I had to take the the 52 servi-car out last night and do donuts in the bar parking lot like a 16 year old. I found it like this in the driveway this morning. Had this thing since I was a kid and it's probably seen more snow then pavement.
I don't know about you but using a WLA gas tank on it's side is not my idea of good cover...and what exactly is that young lady referring to?
The day after Thanksgiving was cold and windy. I spent about 12 hours in front of the TV watching a "Band of Brothers" marathon. That inspired me to throw some WWII post cards and ads into the scanner. Pearl Harbor Day is right around the corner.
The gas and oil caps had "Gin" "Vodka" and "Whiskey" written on them!
Jake on the 39 Chief
Jake with a Four
Jake on the 47 Chief
Les caught riding a Harley Pine Grove Farm NY state 1985ish
The summer of 1983 I met a guy that I am honored to have called my friend. Les Clemens was an Indian rider and his wife Helga rode Harleys.
I attended my first AMCA meet that year. Me and my buddy Barry arrived at the Electric City Riders Club house and grounds in Schenectady NY looking for a frame for the 47 Knuckle engine I bought earlier that Spring (my first Knuckle). We parked my grandfather's Cadillac that he loaned us for the weekend (big mistake!) and headed toward the swap meet area. The first person I saw was this "old guy" (probably in his early fifties at the time) who was wearing a worn leather MC jacket, engineer boots and cuffed Levis. He gave us two kids (just turned 20) a nod as we walked by. We looked at each other and I commented to Barry, "Pretty cool for and old guy".
Well that "old guy" was Les Clemens. He became a good friend over the next decade. He lived in Farmingdale NJ and we would get together at all the meets and Colonial Chapter events. I would go down to his place and drink brandy and work on stuff. He was a great welder and a better friend!
Les had a basement and shop filled with Indian's and parts. He had a mountain of engines piled up in the middle of his basement There were a few Harleys around for Helga. A 47 knuck a 45 WL a VL, etc.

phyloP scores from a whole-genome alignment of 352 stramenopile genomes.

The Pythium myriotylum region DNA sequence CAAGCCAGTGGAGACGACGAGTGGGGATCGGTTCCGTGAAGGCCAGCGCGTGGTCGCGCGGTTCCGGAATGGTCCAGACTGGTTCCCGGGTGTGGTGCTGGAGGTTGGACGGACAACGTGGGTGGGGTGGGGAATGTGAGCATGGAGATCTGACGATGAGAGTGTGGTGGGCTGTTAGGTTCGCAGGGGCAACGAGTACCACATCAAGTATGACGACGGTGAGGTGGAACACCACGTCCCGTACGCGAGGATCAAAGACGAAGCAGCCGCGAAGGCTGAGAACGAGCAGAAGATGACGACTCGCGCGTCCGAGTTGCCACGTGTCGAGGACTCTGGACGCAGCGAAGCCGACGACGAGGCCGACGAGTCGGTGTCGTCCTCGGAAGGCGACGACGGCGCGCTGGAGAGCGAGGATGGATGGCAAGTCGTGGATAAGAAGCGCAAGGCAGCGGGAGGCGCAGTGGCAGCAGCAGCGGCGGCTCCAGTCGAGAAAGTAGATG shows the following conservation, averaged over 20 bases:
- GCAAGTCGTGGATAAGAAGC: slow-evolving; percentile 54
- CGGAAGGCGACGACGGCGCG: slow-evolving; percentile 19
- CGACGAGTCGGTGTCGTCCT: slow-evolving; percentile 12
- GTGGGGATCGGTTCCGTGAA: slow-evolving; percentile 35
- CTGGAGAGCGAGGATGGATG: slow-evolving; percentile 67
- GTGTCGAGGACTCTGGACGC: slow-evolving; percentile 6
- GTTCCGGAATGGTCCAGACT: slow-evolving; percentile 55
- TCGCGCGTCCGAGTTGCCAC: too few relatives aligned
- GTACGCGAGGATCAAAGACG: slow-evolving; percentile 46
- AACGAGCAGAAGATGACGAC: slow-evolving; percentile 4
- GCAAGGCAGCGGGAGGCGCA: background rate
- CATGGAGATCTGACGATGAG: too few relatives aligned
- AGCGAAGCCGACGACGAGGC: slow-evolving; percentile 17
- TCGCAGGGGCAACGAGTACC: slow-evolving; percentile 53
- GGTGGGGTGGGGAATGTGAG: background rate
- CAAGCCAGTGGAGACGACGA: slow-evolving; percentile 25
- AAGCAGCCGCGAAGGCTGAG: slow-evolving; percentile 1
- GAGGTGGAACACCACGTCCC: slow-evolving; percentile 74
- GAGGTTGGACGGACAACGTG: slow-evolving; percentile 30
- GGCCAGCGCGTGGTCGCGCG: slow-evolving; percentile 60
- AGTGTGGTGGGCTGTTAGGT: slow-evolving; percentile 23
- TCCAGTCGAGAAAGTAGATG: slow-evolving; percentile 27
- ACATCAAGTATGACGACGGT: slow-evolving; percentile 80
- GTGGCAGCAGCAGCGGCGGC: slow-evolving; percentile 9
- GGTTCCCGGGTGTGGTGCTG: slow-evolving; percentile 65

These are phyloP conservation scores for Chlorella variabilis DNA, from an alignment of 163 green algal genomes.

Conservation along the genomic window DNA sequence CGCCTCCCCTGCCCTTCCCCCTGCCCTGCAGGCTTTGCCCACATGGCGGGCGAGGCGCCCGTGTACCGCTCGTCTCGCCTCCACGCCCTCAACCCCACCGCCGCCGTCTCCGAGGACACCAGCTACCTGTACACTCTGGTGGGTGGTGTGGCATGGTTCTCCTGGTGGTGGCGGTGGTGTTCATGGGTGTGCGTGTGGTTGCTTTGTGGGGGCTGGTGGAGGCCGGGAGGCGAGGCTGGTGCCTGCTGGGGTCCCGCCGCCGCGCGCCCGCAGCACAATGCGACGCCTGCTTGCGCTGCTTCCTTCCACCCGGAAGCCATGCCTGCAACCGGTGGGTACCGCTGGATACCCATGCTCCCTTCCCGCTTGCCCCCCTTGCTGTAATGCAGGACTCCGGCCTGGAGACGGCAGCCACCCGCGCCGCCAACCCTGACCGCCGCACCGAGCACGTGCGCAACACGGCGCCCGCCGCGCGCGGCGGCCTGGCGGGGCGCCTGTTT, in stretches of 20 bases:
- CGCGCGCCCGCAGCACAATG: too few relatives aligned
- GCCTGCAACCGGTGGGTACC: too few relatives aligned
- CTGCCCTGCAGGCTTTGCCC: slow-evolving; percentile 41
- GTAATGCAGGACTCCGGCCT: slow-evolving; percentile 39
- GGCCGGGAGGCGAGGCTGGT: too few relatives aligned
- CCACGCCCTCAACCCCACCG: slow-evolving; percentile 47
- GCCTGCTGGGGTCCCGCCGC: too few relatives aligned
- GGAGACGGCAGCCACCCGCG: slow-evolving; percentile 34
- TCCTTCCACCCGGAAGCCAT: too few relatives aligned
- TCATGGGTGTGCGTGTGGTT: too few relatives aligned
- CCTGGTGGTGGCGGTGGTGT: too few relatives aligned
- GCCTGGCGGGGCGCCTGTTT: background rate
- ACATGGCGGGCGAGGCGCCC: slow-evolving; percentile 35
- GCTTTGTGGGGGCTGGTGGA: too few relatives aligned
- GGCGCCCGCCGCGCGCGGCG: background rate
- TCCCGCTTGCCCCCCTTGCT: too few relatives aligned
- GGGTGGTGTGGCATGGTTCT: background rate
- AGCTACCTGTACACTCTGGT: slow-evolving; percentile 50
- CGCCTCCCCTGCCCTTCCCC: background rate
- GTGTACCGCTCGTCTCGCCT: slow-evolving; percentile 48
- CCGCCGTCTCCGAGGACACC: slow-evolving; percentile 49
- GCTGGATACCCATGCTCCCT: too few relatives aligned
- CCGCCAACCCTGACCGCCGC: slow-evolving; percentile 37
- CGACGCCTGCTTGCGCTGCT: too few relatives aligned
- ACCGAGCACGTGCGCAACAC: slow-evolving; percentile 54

I used to hang out and look through his photo albums...unfriggin' real! All pictures from the 40's and early 50's from his home state of California as well as NJ. I think every picture had a motorcycle in it.
Les was at Hollister in 1947. How much better can it get!
He would have brandy bottles stashed all over the shop. In old cylinders, empty engine cases, you name it. Even in my twenties he could drink me under the table and get up at 6 AM to chop wood (while I puked my guts up!). He'd say "Come on Young Fella, grab that sledge hammer and wedge and lets get started".
Les moved down to Virginia and I helped him empty his basement into a tractor trailer. Holy shit! He had a lot heavy stuff! He got pissed at me for picking up an old chief bottom end by the connecting rods. "Hey be careful with that Young Fella!" Oops...like he was gonna pop a top end on it and ride down the road! (I've never picked up a bottom end that way since).
I have a bunch of stories about Les. He was the best. I can't remember when he passed away...probably over ten years now.
The pictures above (in the middle) were taken at his house in Virginia in August of 1990. My wife at the time and first two sons took a ride down to see Les and Helga and two other friends (John and Bonnie) that moved down that way. Les put my oldest son (who was about 20 months old at the time) on every motorcycle in the garage. He really got a kick out of it (Les that is).
The top pic is of two of Les and Helga's bikes (His Chief and her Knuckle) at the Wall Stadium meet in 1984.
The bottom pic is Les trying to hide his face because I caught him riding my friend Bonnie's Harley (an Indian man through and through!). That shot was in the mid 80's at Pine Grove Farm in NY state (another AMCA meet).
Original guys like Les are few and far between these days...I miss them.